- Since 2015, astronomers have been trying to find the cause for the mysterious behavior of Tabby's star. The star darkens in a strangely sporadic pattern and has become 10% less bright in just a century.
- Some scientists have suggested that a strange megastructure or a massive swarm of comets could be at fault.
- In 2019, a team of astrophysicists at Columbia University suggested another offender. The star could have stolen icy moons from a orbiting planet. Over time, the radiation dissolved these moons and created a dusty cloud that blocked part of the starlight.
- More stories can be found on the homepage of Business Insider.
A copy of the video follows.
Narrator: In 201
Narrator: There are really TWO Mysteries revolving around Tabby's Star. First, the star shines and darkens in a strangely sporadic pattern. While very young stars behave this way occasionally, astronomers have never seen it in a star of Tabby's age. Second, over time the star slowly but surely weakens and steadily declines, something that astronomers have never observed in any other star of this species. Obviously, something is going on. Some researchers have suggested that an advanced alien civilization is to blame.
If extraterrestrials build a megastructure called the Dyson Orb to suck off the star's energy, this could explain that the star is a whopping 10% weaker than it was a century ago. But this idea contains some gaps. For one thing, one would expect a surrounding megastructure to make regular, predictable orbits around the star. Just as the International Space Station regularly flies around the earth. So far, however, there is no clear evidence that the burglaries occur on a consistent schedule. Also, when it comes to a theory about advanced alien civilizations.
Brian Metzger: It's a bit difficult to test them.
Narrator: He studies what he calls.
Butcher: Things that spin at night.
Narrator: Or weird phenomena in the universe – including the strange behavior of Tabby's Star. Butcher says that another theory also has problems. You see, some experts claim that a massive swarm of comets is the real culprit. This has the advantage that, unlike aliens, there are positive comets, and when they circle the star, they explain the random blips. But …
Butcher: Many of the explanations encounter the problem: "Why is this relatively rare, why do not other stars show this behavior?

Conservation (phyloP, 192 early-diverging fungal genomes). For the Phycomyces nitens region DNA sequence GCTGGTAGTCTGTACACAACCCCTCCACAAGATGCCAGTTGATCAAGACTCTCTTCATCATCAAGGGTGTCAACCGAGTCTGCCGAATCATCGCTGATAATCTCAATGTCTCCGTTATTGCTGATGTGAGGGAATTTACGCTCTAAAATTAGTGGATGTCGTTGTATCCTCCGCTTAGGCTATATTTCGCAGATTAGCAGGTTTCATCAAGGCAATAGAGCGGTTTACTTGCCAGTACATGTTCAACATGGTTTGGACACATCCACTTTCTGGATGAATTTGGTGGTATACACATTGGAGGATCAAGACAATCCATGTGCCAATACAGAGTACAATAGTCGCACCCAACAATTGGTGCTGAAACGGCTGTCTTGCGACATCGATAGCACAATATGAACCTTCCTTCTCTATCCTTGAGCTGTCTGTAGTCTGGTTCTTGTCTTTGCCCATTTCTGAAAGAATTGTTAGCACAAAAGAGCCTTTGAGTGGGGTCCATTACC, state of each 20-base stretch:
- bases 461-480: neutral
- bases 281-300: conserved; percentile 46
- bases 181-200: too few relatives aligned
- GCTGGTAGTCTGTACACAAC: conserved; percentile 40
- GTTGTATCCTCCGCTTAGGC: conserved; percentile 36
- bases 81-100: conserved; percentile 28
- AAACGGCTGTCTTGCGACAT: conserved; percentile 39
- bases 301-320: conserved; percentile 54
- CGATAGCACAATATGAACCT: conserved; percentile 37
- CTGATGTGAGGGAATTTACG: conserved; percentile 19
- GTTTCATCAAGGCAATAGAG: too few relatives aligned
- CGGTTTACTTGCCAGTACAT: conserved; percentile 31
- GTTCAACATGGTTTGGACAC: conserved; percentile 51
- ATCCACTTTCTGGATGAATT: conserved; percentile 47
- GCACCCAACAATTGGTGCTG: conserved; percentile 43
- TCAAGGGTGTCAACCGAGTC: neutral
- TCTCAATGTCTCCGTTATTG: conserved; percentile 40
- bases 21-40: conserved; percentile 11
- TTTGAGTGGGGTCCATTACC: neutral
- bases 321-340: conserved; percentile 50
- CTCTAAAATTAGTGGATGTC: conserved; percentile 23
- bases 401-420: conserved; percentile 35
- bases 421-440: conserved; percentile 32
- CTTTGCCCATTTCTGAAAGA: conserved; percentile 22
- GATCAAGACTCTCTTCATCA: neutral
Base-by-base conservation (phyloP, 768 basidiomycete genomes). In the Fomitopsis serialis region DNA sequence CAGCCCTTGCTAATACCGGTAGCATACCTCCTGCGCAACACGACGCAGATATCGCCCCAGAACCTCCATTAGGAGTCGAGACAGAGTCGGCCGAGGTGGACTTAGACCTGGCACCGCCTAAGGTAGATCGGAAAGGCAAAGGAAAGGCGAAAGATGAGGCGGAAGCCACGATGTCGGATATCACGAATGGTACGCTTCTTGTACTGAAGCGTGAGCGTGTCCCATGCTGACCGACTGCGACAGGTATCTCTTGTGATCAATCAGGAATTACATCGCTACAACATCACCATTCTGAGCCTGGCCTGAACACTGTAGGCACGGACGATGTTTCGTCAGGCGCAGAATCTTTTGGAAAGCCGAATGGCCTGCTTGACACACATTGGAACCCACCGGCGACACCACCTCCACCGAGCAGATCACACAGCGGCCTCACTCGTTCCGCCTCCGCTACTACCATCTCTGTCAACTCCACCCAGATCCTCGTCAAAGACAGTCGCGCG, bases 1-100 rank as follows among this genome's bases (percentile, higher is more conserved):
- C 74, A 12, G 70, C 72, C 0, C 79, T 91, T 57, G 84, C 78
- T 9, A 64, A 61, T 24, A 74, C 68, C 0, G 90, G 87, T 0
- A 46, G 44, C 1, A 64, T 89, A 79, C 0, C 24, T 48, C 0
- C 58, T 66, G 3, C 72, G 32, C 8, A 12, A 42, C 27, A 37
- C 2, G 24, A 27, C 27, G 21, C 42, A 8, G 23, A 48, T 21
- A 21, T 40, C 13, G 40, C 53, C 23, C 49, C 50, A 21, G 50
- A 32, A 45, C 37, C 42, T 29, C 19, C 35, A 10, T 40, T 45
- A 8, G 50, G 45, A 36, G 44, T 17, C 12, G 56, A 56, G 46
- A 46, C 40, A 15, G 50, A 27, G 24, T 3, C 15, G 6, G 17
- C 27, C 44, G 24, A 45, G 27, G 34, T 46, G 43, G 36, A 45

Narrator: Basically it would have to Be special about Tabby & # 39; s Star to attract so many comets that they gather at the same time at the same place, but as far as astronomers can tell, Tabby's Star is just like any other star By luck, Metzger and his team have a new solution: in 2019, they published a publication in the Monthly Notices of the Royal Astronomical Society, in which they argued for another culprit: The dusty remains of a dying moon A gas giant may have the star in front of millions Circling for years, and like Jupiter and other gas giants, there were some icy moons.
Well, the planet and its moons would have orbited Tabby's star until now, if not for a problem: Butcher says a second star nearby might have exerted a Ti ny gravitational force on the planet. Over time, it slowly pulled the planet out of its orbit and towards Tabby's Star. Until finally the planet invaded and was destroyed. But the planet's moons could have escaped this fate instead of being put into orbit by Tabby's gravity. Over time, the constant radiation could have melted off parts of these icy moons, resulting in a colossal cloud of moon dust around the star. This plan makes sense for several reasons. First
Butcher: Dust – as a small, particulate grains – is a very effective method to block the light of a star.
Narrator: Unlike a strange superstructure, dust floats around in a lump That is constantly changing its shape, which might explain the irregular break-ins. And if enough of it accumulates over time around the star, it could cause mysterious astronomers to darken 10%. The lunar part of Metzger's hypothesis works well too.
Butcher: You need a massive object that contains a lot of material that can survive for a very long time and nourishes this huge cloud of debris.
Narrator: In the meantime, you need a remarkably large swarm of unusually large comets to do the same job.
Butcher: We need something much bigger than an ordinary comet to explain Tabby's star.
Narrator: In addition, unlike an alien machine, we see moons all the time. And although we have not yet seen this EXACT scenario, it is based on what we have observed with Jupiter-like planets .
Butcher: We have much evidence from other planets that Jupiters can be driven into their stars. If you think Jupiter is being driven near their stars, you have to say what happened to their moons.
Narrator: So the puzzle is solved? Well, not quite. While Metzger says that he is satisfied with the explanation of his team, he still has a lot of work to do.
Butcher: I think it's important to go beyond what we're working on and make predictions that can be tested.
Speaker: After all, you only get so far with theoretical models. Other than that, it's probably not aliens yet.